Just pointing out that you can't just apply it to one thing an not others. Especially when wood burning is such a small contributor and cars are such a HUGE contributor.

  • Flipphone , 00
    Jan. 10, 2019 2:16 p.m.

    None if only we could out law high pressure systems.

  • Covfefe_for_truth Salt Lake City, UT
    Jan. 10, 2019 1:43 p.m.

    Ban wood burning stoves? That is not an American thing to do.
    Pretty soon we'll be banning people from smoking in public places and places that serve the public under the guise of protecting health. This needs to stop. No one will stand for trampling on our rights in this state.
    Smokers, watch out or our liberal state government will ban you from your right to smoke. We conservatives will never advocate for restricting your rights to do as you please. I don't care what liberal scientists say about health. It doesn't trump my rights to do as I please.
    People with health problems are responsible for their own health, not me. Your bad health is not my responsibility.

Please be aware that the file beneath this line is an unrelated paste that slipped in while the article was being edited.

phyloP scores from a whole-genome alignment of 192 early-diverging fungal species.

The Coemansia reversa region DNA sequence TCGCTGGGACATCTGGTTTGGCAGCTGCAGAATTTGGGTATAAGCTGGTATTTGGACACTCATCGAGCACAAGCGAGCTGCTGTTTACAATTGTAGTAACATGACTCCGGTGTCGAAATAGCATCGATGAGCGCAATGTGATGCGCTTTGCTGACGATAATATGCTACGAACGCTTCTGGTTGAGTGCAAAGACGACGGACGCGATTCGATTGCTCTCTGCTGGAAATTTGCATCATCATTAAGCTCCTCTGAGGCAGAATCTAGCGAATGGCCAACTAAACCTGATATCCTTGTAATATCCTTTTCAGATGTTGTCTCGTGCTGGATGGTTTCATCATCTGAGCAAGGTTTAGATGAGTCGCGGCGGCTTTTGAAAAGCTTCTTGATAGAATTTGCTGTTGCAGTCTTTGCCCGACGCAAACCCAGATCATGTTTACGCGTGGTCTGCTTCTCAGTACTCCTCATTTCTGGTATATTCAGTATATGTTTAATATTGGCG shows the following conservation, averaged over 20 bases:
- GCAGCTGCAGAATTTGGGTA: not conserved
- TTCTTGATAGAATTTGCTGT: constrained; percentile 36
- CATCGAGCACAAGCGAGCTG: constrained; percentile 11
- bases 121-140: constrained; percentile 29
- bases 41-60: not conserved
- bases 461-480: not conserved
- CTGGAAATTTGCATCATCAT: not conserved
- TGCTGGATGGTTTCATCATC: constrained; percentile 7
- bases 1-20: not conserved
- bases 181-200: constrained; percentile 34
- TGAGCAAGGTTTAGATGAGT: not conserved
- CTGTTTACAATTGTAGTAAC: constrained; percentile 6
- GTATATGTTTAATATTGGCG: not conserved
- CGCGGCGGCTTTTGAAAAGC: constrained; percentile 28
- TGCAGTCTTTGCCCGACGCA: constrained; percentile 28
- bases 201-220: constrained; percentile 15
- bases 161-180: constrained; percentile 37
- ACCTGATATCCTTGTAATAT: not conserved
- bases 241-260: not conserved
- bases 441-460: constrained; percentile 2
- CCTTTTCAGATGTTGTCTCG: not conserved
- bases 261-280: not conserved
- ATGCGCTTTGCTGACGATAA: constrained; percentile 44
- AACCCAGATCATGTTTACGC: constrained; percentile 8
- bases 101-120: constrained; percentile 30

• Sanefan Wellsville, UT
    Jan. 10, 2019 1:17 p.m.

    Yep.

  • Kralon HUNTINGTON BEACH, CA
    Jan. 10, 2019 1:00 p.m.

    People should be able to do whatever they want as long as they don't harm anyone else.

    The problem is we all live together and share resources such as air and water. As our population has grown we finally realize that things that we once considered acceptable really were not as we were/are harming others by the pollution we create. People have never paid the true, complete price for our conveniences, we just push the pollution we create out into the air, water and ground. We have merely kicked the problem down the road to the next generation and that bill is overdue. At least some are paying more attention to the problem and working to alleviate it. I've also changed, I quit idling vehicles and using a fireplace decades ago, I no longer own a gas-powered muscle or performance vehicle, I've focused on vehicles that minimize pollution, but even electric vehicles aren't pollution free, they just make pollution easier to manage.

    We can't all do everything, and I have no issue with people who must heat their homes with wood if they can't afford better options. What we all need to do is everything each person can do to reasonably help reduce pollution which affects all of us.

  • sbaggs south jordan, UT
    Jan. 10, 2019 12:58 p.m.